Appetite for Reduction

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I’m not one for ‘dieting’. I’ve tried it a couple of times, and the only thing that’s ever decreased has been my general satisfaction with life. I enjoy food. I don’t enjoy calculating numbers. Calculating numbers to determine the limitations on my intake of food? I would rather sit through Die Hard  4.0 again.

Die Hard 4.0 was not good. Yet for some unfathomable reason, I’m pretty sure I’ve seen it at least three times.

Despite my general distaste for dieting and the weight-loss culture, I’m rather excited to have a copy of the new vegan, low-fat cookbook Appetite for Reduction in my sticky little hands. I’ve only heard wonderful things from testers, and a quick glance at the contents page let me know immediately that this is going to get some good use in my kitchen.

But alas, because I live at the end of the Earth, in a desolate wasteland where everything wants to kill you and shipping for shiny new books is obscenely slow and expensive, I’ve had to rely on an old method to get my early taste. Amazon’s ‘look inside’ feature and Google Books’ previews have served me faithfully in the past, allowing me to write well-referenced university essays without making me get out of bed and put pants on. The former has again come through with the goods, giving me preview access to several delicious-sounding recipes, two of which I made this week.

The first was the 40 clove chickpeas and broccoli. I was hungry, and ate it before photos could be taken. It was delicious, and I have no regrets. The second recipe to make its debut in my kitchen was red Thai tofu.

I served said tofu with basil fried rice and sesame garlic greens. Judging from Chadwiko’s muffled, mouth-crammed-full-of-tofu noises of approval, this will be getting a decent dinner rotation in future. This definitely didn’t taste ‘low-fat’. Just juicy, spicy-sweet and delicious. The rice and greens are my own recipes and are quick, easy accompaniments. Here are the recipes:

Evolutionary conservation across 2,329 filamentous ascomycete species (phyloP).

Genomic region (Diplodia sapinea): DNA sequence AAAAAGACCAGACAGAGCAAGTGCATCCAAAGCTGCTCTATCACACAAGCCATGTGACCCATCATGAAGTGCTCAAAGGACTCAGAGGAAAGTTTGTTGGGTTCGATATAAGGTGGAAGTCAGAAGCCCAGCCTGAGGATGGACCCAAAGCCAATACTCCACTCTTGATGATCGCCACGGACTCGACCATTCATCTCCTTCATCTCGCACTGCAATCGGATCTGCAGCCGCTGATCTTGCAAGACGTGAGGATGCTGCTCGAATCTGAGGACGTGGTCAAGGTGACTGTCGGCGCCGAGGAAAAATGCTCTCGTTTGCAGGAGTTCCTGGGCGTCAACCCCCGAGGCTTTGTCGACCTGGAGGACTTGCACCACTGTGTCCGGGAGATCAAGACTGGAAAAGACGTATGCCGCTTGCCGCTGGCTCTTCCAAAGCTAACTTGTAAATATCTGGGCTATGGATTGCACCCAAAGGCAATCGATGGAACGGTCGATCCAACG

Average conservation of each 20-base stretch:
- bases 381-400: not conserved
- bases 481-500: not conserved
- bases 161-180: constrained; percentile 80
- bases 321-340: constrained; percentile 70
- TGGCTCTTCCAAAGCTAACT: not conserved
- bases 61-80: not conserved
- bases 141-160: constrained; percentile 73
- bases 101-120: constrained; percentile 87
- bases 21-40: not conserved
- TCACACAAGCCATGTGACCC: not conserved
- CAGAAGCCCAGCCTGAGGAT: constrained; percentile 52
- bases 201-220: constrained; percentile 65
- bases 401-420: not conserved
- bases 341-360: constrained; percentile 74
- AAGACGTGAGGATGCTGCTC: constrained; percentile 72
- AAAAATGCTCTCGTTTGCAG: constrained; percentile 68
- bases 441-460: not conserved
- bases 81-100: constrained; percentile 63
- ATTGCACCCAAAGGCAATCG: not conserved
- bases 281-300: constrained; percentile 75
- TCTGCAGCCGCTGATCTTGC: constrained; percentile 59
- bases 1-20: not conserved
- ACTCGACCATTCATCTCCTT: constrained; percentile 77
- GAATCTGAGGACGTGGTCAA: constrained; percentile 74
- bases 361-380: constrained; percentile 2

Basil fried rice

Okay, so I lied a little bit. This is my mother’s recipe, or at least inspired by hers, since I don’t actually remember how she does it. Aside from being quick and delicious, this is a great way to use up leftover rice- very handy if you’re like me and always drastically overestimate how much rice a person can consume in one sitting.

You’ll need:

  • 2-3 cups cold, cooked white rice (you can also make the rice at least three hours in advance if you don’t have leftovers, just spread it out on a flat surface and pop in the fridge until needed)
  • 1 tsp peanut oil
  • 2 cloves garlic, minced
  • 2 tsp minced ginger
  • 3 tsp finely chopped chilli
  • 1 tbsp soy sauce (plus more as needed)
  • a decent handful of chopped Thai basil

Heat the peanut oil in a wok, and add garlic, ginger and chilli. Fry over medium heat for around one minute. Dump in the rice, and stir until heated through. Stir through soy sauce and taste- it’s easy to add an overpowering amount of soy sauce, so just add a little bit at a time until it’s to your liking. Throw in the chopped basil, stir through and serve.

Sesame garlic greens

Not counting the time spent chopping the greens, this side takes less than two minutes to put together. Great for seeming like a super chef with next to no effort. The greens themselves can be substituted for any Asian greens, really- these are just the ones I like best.

You’ll need:

  • 1 bunch pak choy
  • 1 bunch gai lan (Chinese broccoli)
  • 1 tsp peanut oil
  • 3 cloves minced garlic
  • 1 tbsp soy sauce
  • 1 tbsp vegan oyster sauce (made from oyster mushrooms, and easy to find at most Asian supermarkets)
  • 1 tsp sesame oil

Roughly chop the greens into large bite-sized pieces. I usually keep the smaller, inner pak choy stems and leaves intact, and chop the rest to a similar size. Heat the peanut oil in a wok and add garlic, frying over medium-high heat for around 30 seconds, being careful not to let it burn. Add greens and toss to coat with garlic. Stir through soy and oyster sauces until greens have wilted slightly- less than a minute. Add sesame oil (a little bit goes a long way here!), toss to coat and serve immediately.

Sure, the oil and white rice in these recipes might make the whole meal less healthy than it could have been. But as I’m sure the timelessly wise John McClane would tell you, old habits do indeed die hard.

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